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Using the Digital World to Map the Physical World

This article is written by a student writer from the Her Campus at Temple chapter.

Temple University is taking advantage of our ever-growing digital society in order to get a better idea of what Philadelphians are like in the physical world. With the proliferation of mobile devices and the Internet, many experts are beginning to realize that their uses when it comes to statistically analyzing the city could be beneficial in advancing survey collection methods.

This new movement is called BeHeardPhilly and it is running on the platform that it is “a social movement in Philadelphia that gives everyone a chance to have their voices heard as many organizations, like the city government and local non-profits, have questions and want to know their opinions and thoughts on important social issues,” according to its official website. Its ultimate goal is to use these advancements to further understand how we can analyze what Philadelphians are thinking and feeling.

According to an article by Philly.com, the Institute of Survey Research (ISR) here at Temple makes use of “bus stop ads, social media and neighborhood outreach to recruit a panel of several thousand Philadelphians who will be indefinitely used for survey requests.”

The article goes on to state there is a five dollar incentive to complete surveys and this method “Will get its first application in the coming days, as the Institute for Survey Research gathers information about Philadelphian’s traffic related knowledge and behaviors for the city’s street department.”

Furthermore, this new method is utilizing a new “opt-in” approach, which could eliminate some of the larger problems statistical surveying faces: low participation. Through the mobility of cell phones and the Internet, participants who opt into this program will be able to provide answers to survey questions quickly and efficiently.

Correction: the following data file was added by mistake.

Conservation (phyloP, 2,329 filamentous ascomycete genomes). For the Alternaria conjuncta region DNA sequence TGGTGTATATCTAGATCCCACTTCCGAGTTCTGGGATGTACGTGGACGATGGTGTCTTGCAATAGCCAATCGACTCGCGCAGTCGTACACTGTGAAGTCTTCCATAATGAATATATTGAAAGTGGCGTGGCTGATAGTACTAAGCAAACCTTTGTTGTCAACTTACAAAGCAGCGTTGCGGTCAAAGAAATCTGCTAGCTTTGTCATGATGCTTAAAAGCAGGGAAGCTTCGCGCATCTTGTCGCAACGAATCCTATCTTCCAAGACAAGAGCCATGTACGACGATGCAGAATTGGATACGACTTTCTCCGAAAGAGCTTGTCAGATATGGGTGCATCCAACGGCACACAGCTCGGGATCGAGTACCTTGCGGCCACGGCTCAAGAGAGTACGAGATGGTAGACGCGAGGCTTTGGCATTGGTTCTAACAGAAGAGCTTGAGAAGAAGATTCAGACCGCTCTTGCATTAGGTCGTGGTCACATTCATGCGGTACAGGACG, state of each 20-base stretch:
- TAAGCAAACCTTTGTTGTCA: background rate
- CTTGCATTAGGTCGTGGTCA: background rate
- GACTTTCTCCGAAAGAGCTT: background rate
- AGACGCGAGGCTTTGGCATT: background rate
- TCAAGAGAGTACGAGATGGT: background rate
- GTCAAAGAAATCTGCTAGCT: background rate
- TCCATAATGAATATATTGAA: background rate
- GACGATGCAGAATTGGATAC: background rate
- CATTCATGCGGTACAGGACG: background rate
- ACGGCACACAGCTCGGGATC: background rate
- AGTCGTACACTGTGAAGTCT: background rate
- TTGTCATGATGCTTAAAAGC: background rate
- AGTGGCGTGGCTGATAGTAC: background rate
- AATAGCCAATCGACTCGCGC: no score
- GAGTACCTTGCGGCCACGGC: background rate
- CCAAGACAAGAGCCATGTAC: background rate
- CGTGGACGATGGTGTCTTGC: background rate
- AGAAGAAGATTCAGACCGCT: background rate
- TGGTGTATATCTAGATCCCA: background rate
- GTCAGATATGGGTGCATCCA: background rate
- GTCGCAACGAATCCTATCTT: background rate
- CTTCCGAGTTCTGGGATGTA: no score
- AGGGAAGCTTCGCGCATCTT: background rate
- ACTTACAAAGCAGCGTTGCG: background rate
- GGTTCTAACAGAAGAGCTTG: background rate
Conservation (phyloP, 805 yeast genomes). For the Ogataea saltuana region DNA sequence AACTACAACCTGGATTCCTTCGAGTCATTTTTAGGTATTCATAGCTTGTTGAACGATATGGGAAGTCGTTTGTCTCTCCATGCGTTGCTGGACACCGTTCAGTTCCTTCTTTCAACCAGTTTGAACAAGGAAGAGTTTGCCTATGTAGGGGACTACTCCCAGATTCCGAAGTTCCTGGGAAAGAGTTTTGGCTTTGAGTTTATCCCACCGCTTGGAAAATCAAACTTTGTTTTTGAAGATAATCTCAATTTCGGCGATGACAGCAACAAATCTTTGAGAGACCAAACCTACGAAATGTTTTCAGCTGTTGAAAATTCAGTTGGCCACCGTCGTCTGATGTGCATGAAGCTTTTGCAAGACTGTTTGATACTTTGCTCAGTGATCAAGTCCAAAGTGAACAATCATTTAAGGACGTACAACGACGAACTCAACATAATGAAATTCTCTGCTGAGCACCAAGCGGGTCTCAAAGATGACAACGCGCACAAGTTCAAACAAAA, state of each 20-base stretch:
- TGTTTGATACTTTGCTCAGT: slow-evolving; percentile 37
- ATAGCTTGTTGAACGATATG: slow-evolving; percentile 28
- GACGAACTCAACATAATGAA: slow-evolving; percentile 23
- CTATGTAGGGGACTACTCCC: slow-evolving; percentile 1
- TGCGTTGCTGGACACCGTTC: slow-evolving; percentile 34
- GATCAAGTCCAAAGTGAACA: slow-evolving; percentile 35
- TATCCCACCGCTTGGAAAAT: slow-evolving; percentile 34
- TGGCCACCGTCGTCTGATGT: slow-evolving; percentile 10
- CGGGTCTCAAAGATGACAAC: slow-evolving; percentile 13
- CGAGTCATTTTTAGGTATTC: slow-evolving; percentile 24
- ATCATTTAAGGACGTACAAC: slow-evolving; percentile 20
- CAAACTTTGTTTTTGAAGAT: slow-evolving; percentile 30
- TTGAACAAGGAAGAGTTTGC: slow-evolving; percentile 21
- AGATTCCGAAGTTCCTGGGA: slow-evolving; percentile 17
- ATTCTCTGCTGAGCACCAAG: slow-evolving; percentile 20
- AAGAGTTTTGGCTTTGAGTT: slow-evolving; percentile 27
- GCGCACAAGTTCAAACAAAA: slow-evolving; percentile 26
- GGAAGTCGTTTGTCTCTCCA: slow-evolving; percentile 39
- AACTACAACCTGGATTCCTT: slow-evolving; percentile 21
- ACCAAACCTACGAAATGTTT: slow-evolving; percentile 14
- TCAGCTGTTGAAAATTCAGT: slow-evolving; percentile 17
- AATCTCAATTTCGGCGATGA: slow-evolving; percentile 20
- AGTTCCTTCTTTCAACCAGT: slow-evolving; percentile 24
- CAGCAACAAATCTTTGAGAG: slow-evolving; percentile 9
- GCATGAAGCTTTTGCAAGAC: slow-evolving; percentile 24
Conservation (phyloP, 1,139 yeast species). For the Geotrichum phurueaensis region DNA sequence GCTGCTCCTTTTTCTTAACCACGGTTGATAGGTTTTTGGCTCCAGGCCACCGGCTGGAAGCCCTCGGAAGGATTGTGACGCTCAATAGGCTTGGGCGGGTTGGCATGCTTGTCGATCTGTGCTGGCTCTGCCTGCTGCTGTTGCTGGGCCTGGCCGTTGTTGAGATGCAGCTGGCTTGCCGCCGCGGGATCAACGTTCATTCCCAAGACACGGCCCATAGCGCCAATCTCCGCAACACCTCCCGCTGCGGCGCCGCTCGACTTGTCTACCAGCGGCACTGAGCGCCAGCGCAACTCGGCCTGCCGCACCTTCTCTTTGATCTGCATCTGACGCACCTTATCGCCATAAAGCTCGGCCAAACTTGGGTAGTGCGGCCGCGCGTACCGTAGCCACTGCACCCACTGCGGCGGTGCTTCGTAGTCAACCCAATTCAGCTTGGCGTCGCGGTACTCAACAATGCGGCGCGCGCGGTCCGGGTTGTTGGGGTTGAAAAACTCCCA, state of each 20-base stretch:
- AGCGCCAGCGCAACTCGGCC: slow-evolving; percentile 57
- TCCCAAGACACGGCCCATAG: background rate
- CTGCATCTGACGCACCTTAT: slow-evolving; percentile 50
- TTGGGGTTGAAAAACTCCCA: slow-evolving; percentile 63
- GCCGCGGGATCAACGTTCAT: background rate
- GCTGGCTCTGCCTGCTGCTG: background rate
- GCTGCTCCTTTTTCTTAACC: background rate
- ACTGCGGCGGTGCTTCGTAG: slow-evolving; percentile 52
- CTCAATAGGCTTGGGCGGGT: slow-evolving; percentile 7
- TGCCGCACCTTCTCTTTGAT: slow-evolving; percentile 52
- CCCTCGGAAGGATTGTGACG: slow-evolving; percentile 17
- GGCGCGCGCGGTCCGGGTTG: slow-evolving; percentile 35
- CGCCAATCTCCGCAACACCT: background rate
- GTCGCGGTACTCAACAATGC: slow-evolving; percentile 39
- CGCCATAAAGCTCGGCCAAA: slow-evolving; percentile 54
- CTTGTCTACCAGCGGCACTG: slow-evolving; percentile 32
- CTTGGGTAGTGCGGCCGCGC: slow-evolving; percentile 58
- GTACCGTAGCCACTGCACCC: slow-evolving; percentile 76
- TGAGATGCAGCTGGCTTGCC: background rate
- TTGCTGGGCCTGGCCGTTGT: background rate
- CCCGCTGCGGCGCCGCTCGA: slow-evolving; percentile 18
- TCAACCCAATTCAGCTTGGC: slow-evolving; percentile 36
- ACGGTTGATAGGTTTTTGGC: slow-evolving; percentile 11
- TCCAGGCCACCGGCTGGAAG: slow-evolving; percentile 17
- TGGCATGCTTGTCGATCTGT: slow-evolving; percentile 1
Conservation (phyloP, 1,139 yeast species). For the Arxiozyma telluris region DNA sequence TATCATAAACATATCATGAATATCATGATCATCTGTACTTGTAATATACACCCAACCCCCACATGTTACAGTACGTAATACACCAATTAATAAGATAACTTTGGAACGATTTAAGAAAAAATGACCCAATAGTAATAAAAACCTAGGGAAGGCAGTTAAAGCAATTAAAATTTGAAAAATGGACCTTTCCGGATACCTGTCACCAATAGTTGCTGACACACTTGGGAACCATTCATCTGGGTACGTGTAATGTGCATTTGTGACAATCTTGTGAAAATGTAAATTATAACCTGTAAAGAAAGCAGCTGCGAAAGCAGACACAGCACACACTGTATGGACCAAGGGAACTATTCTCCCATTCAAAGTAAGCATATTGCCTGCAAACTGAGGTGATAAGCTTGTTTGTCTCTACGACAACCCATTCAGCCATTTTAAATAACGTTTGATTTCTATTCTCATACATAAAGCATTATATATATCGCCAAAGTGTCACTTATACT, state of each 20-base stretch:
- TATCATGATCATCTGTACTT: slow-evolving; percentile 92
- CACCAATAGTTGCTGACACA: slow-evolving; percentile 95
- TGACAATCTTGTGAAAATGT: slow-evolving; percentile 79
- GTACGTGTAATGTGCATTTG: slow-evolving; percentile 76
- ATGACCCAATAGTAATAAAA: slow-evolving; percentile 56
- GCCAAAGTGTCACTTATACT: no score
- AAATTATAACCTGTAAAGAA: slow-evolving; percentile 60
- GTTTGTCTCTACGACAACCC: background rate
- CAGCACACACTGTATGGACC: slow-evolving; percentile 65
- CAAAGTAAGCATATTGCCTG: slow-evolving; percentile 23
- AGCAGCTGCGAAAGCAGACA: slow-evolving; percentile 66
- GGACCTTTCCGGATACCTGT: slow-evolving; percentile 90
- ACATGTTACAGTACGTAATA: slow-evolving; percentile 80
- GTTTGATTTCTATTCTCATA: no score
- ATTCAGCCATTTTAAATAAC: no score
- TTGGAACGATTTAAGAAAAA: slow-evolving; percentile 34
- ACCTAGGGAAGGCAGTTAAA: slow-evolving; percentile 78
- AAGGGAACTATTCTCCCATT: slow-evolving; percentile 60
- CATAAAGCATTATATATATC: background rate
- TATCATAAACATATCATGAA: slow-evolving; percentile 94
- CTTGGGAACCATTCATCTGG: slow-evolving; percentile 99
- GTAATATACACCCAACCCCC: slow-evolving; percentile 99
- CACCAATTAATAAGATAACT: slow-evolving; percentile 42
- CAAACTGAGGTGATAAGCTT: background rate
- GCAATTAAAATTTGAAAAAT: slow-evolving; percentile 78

Temple University’s campus is the first to do such a thing. An article by Philly.com quotes staff from the ISR stating, “BeHeardPhilly is the first city wide panel of its type in the country.”

Calling a house or cell phone, as tradition allows, leads to dismal participation rates. This, paired with an increase in security and privacy concerns, leave little to work with when it comes to properly surveying the population.

“People who don’t have land lines and don’t answer cell phone calls kill one of the most dependable ways to build a probability sample [and] fears of hacking and information theft has left people wary about answering questions, said Robert Santos, vice president of the American Statistical Association and chief methodologist at the Urban Institute in Washington D.C.” according to the article from Philly.com.

Not only are those factors contributing to low participation rates, but Heidi Grunwald, director of the ISR here at Temple, also states these methods can be extremely expensive, and can cost “up to $20,000.” Unfortunately, according to Roger Tourangeau, who was quoted in the article by Philly.com discussing the repercussions of the mere expense of these samples, “the other option isn’t to do a probability sample [in these cases,] the other option is to do nothing.”